There was never enough time for me to get from martial arts on one side of town to dance on the other. Uniforms and bags, children bickering, static on the radio, a one-year-old strapped into the car seat none too happy to be along for the ride.
I was already tired from classroom teaching that afternoon, and regretted filling my Thursdays so full. We were in the middle of a difficult foster care case, and any emotional reserves I may have had were now depleted.
I pulled into a parking space at martial arts and waited for my son. Negative thoughts flitted unchecked across my mind. I am so going to be late to pick up my daughter. Again. How do the other dance moms do it? I am always a disappointment. There is never enough of me to go around.
I pulled out my smart phone to distract myself with Facebook while I waited. The first post I saw was from someone I admired but barely knew. It was fall 2016, and she was expressing very different political views than mine about the upcoming election, and sharing what I felt was an inflammatory article.
My son appeared at the entrance and I dropped my phone, not even sure which feeling was uppermost right now. Frustration? Anger? Contempt toward myself or others? Impatience? Or was all this just overstimulated exhaustion?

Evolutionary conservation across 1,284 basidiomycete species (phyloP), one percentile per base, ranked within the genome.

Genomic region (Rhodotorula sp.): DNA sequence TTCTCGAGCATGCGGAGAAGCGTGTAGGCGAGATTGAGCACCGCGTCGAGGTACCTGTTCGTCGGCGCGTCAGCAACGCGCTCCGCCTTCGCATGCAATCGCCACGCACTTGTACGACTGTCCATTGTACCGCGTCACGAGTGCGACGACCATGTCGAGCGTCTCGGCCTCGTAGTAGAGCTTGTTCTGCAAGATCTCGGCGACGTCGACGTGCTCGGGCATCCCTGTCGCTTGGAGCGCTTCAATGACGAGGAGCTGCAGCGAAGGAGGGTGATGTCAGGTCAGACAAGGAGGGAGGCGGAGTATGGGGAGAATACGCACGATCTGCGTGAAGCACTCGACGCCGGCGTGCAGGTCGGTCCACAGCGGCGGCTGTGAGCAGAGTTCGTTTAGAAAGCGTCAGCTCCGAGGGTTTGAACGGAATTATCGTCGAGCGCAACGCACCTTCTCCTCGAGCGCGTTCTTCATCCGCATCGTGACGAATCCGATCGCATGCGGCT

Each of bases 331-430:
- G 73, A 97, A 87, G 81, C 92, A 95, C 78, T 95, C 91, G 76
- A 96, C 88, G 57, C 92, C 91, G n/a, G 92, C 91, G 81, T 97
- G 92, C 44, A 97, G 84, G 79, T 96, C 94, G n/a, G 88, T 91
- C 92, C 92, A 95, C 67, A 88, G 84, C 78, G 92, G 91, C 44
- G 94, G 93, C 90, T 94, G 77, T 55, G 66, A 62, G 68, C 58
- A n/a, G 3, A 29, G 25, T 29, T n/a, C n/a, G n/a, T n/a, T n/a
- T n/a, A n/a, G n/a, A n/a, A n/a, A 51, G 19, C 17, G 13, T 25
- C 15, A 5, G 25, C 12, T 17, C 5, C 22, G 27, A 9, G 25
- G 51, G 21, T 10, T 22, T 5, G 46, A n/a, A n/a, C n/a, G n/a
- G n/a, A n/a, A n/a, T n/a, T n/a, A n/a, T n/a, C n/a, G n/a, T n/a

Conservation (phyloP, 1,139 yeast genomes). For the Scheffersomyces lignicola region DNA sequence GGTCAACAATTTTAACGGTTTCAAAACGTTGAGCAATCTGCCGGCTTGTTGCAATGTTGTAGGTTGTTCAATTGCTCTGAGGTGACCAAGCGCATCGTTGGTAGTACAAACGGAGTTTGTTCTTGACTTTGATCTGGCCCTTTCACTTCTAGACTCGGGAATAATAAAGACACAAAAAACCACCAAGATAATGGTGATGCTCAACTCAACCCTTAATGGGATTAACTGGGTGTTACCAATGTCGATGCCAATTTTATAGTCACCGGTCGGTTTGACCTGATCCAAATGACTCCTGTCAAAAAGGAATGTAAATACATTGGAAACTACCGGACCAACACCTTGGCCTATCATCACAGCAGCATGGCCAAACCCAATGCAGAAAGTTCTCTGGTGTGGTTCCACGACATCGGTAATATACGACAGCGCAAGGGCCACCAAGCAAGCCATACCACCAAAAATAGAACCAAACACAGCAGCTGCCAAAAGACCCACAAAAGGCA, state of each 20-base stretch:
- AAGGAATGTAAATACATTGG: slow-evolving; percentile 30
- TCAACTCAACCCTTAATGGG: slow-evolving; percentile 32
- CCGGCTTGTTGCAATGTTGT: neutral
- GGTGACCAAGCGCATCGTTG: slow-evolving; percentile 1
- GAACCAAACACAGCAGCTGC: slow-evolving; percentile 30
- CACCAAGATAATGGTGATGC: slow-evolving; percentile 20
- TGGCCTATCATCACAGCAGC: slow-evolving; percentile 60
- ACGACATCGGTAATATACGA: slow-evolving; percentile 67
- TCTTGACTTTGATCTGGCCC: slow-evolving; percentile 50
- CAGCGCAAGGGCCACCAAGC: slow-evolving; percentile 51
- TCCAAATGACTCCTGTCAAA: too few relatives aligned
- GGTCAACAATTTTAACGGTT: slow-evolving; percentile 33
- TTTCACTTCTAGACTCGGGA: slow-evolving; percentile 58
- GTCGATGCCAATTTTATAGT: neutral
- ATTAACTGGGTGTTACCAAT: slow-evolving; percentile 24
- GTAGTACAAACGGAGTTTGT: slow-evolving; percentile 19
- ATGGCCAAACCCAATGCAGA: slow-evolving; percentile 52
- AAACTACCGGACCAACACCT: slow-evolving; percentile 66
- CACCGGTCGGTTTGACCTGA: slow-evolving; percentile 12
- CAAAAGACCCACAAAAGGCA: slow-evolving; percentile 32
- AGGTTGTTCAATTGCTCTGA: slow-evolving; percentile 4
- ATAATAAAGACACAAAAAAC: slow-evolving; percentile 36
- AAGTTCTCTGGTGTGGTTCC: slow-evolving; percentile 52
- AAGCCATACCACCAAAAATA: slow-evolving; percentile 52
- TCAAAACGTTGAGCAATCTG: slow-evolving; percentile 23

Looking back on this moment, and so many others like it, I can see my mistake. In the middle of a difficult season in my life, in the middle of a busy, over-committed afternoon, when I was already struggling, when I had just a moment in a parking lot to come up for air, what did I do?
I read an inflammatory post on Facebook.
Essentially, in my moment of taking a breath I desperately needed, I turned away from oxygen and chose toxic gas.
And I’m not blaming the Facebook post. I am responsible for how I chose to spend that parking lot minute.
What I chose was not what my soul needed.
In the months since then, I’ve been learning to do better at soul care—to recognize that I’m a busy woman in a stressful season of life, like a swimmer, straining in the water, stroke after stroke—and I’m going to do better if I come up for air.
I’m going to do better if I choose, in the parking lot minutes of my life, things that are actually going to nourish my soul. Because it really is my choice. I don’t have to deplete myself breathing in toxicity. I really can choose a life that feeds me so that I in turn have something to give to others.
That raises the question—what nourishes my soul? I think for each of us the answer is going to be a little different. For me, it’s often not what is easiest. It is easy, for instance, to keep surfing online instead of standing up to make dinner, but all the minutes hunched over the computer, clicking and clicking with a short attention span for each thing, generally make me feel more depleted. The same goes for staying up too late watching too many Netflix episodes.
Sometimes soul care involves turning off the screen and moving my body toward something different.